AWS API Gateway is a great service but can be quite expensive, and even cost-prohibitive in some cases.
An Application Load Balancer is a viable alternative since it integrates seamlessly with Lambda functions and is also highly scalable and reliable. For very small traffic, API Gateway will probably be the winner, but in high-throughput cases, ALB is capable of providing up to 90% savings.
Let’s outline an example and see how they compare. Consider an API that runs 24h/7d, receives around 5 Million requests per day, averaging 60 RPS (requests per second) and peaking at 120 RPS. The request/response payload sizes are on average 1 KB, each, and it has 10 rules for mopping and routing requested URLs to downstream resources such as Lambda functions.
Doing the math for this scenario, ALB can save from around 60% to 90% over API Gateway REST API and HTTP API services. Part of the ALB costs are fixed and irrespective of actual usage, so the higher the API traffic, the higher will be the opportunity to cut costs.
When API Gateway is really needed for some reason, consider using the newly available HTTP API version. It’s simplified, three times cheaper than the traditional REST API service and a good alternative for using in internal APIs to decouple Lambda functions, for example.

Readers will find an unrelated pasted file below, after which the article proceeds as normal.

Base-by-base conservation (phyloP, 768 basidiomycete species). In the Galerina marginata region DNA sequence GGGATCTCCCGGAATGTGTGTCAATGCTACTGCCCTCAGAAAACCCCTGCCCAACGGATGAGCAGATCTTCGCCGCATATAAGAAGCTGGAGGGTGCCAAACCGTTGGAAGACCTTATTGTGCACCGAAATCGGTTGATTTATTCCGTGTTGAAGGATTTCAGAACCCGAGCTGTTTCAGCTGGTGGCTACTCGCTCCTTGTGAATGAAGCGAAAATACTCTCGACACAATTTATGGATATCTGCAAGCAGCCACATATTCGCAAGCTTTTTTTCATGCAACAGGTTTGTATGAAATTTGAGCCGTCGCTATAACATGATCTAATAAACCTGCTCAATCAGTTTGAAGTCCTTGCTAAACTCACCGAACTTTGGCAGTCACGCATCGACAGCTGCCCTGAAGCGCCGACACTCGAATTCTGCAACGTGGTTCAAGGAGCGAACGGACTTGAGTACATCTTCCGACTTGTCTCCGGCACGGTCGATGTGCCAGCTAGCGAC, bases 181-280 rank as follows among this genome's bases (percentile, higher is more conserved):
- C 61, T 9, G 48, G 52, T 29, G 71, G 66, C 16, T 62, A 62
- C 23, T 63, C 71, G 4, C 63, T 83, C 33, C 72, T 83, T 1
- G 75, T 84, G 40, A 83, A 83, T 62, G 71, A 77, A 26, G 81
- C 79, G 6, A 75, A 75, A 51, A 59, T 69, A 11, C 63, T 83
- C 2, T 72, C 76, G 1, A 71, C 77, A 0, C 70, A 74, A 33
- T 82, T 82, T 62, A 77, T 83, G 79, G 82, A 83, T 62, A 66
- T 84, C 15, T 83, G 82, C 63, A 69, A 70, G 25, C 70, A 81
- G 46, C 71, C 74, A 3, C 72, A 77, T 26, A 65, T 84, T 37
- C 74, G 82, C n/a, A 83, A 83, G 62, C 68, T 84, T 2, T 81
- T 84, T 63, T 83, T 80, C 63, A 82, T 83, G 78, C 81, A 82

The main reason we would recommend using the HTTP API for internal purposes is for the lack of granular concurrency control and public access security features. A firewall is not really needed for an internal API. It may not be necessary to control concurrency per client, as well, so controlling on the Lambda level should be fine.
The other missing features (access key management, SDK generation, and usage plans) are also unlikely to be worth the extra cost for the purposes of an internal API.
Also when using API Gateway, it might be interesting to enable caching. It can be applied to the entire API or only to specific methods that can tolerate cached responses. Time-to-live is also customizable. The downside is that AWS charges an hourly price for the memory allocated to the cache, not actual usage. The opportunity to cut costs will depend on whether your API receives too many similar queries over short periods of time.
Optimizing API endpoints is a moving target since the underlying services connected to it are usually in constant change. It is necessary to have proper tooling to monitor and alert as performance and cost optimization opportunities arise.
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Previously published at https://dashbird.io/blog/cost-effective-api-infrastructures-for-serverless-backends/